I felt a range of emotions reading this article in the Chronicle of Philanthropy dated December 5, 2018 (yes, 2018!), that starts with “The problem starts but is not limited to boards, which aren’t nearly as diverse as the grant makers and communities that they serve.” That statement resonated with me and is exactly the challenge that I clearly saw and sought to address fifteen years when I launched The 360 Group. I reflected on a quote that I had given that is posted on our website:
“Through my work in nonprofit and private sector consulting, and then running a nonprofit myself, I began to realize that leadership is the problem AND the solution in the social sector. Effective leadership is a lever that makes the social sector more powerful. At the same time, social sector leadership needs more diversity in thought, professional backgrounds and life experiences in order to deal with the increasingly complex problems that it faces today. My own experiences and observations inspired my vision for creating and launching The 360 Group in 2004: an executive search firm dedicated to creating (meaningful) social impact by placing exceptional leaders into extraordinary (nonprofit) organizations.”
I felt shocked and frustrated that so little had changed over the last 15 years. Though we have placed hundreds of exceptional AND diverse leaders into nonprofits and foundations that have gone on to impact thousands of lives, the need for more diversity in nonprofit leadership is still tremendous. That includes women, people who identify as LGBT, people with disabilities, Native Americans and the list goes on. Our firm is founded on the premise that EVERYONE belongs and brings an important voice to important conversations that our nation and world face.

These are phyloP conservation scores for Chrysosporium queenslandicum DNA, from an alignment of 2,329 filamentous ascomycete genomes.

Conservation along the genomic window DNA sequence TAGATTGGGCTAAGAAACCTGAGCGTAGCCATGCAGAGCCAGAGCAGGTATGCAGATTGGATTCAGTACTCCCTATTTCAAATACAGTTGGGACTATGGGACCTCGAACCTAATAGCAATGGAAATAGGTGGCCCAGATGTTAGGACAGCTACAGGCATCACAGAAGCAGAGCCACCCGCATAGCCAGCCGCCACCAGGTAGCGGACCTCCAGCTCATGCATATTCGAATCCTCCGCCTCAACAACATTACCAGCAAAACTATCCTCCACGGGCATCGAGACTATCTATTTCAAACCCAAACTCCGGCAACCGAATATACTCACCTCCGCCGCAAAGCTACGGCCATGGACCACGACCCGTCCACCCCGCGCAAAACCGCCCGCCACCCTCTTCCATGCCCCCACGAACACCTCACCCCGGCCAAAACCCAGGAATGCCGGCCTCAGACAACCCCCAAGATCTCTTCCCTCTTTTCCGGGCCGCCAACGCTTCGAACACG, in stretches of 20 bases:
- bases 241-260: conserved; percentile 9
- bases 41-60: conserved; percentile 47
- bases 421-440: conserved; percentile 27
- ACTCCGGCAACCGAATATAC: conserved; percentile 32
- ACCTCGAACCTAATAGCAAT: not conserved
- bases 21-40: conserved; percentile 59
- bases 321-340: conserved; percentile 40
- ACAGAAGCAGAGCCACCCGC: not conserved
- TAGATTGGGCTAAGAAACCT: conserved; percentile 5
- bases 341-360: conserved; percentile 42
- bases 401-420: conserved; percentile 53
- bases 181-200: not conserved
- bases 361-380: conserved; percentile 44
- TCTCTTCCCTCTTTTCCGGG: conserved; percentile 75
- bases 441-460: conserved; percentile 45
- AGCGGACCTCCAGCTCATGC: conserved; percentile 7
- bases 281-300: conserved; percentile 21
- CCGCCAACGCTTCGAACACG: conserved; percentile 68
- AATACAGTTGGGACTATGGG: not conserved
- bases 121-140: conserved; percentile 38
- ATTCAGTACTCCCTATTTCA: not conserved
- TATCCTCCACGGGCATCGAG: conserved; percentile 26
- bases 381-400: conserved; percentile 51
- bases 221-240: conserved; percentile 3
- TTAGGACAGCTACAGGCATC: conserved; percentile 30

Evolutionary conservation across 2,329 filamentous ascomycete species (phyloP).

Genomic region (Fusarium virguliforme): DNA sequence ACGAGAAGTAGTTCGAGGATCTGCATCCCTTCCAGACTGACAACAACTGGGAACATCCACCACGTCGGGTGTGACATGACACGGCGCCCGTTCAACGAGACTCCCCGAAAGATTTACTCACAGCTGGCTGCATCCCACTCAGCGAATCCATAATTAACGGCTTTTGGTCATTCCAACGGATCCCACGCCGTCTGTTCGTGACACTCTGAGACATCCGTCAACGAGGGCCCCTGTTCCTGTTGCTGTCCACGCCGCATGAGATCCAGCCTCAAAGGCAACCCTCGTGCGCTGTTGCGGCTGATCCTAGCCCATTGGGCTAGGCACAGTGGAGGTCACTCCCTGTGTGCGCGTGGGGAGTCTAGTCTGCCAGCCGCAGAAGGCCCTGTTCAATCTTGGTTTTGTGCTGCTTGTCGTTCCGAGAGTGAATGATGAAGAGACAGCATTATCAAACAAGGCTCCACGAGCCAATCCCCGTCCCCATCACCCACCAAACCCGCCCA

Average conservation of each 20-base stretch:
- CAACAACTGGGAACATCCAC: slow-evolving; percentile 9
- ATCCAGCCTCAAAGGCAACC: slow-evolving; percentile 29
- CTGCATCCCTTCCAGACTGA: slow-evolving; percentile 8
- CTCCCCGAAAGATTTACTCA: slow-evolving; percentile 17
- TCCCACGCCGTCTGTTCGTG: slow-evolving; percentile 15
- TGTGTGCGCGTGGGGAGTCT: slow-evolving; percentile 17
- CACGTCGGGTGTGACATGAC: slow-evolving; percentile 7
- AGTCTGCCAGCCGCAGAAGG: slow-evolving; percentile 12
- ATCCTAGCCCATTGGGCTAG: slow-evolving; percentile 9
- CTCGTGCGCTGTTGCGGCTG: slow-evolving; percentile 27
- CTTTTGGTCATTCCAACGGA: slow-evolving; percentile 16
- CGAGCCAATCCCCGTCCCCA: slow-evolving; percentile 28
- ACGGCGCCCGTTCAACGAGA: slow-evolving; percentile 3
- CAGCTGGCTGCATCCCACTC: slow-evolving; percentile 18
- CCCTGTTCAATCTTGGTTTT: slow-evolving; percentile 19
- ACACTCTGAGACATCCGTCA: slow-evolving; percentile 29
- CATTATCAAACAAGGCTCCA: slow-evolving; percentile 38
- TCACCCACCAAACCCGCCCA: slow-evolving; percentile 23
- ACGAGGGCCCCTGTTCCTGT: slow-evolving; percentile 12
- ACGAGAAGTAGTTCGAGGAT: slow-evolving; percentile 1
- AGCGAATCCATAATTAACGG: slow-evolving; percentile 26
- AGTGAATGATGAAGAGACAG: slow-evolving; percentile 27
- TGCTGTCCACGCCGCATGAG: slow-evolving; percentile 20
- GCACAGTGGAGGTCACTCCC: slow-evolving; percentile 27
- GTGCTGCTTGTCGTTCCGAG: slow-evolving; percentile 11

I felt anger when I read the case of the small nonprofit that recognized the need to hire a new Executive Director that could relate to and better reflect the communities that they serve but after doing the research could not find a search firm that any history or specialty in recruiting African-American, Latino or Asian leaders. They were left to make the impossible (unfortunate, and not actually real) choice between hiring a less qualified person that offered diversity vs a white person with the expertise that they needed. I wish they had called me. That should NEVER be the case and we would never ask a client to make that choice. Our goal is to offer every client a rich candidate pool comprised of very talented and diverse candidates with the experience and expertise that they are seeking. My advice to any organization out there that is contemplating an executive search is don’t set yourself up to have to make impossible choices and don’t settle, regardless of what a search firm is telling you. Keep looking. Our credo is: It is possible, and we have proven that over and again in the last fifteen years.
Finally, I felt hope. We’ve seen glimmers. We’ve seen some organizations like Meyer Memorial Trust make huge strides in diversity and inclusion, others that have taken baby steps and some are beginning to stick their toe in the water. We’ve seen diverse leaders like Nicole Taylor — whom we placed at The East Bay Community Foundation, and is now the newly appointed CEO of Silicon Valley Community Foundation — work tirelessly to create impact and improve the lives of the underserved. Leaders like Nicole inspire us to double down in our work and our mission. In fact, the article ends with some great suggestions for incorporating diversity into organizations. The initiative needs to start at the top (leadership and board) and be infused into the entire organization. It takes time, patience, reflection, awareness, resilience and is really difficult at times. But the end result is rewarding, and the organization emerges as one that is stronger, more creative and culturally competent, and better prepared for the future in order to best understand the needs of and serve diverse communities.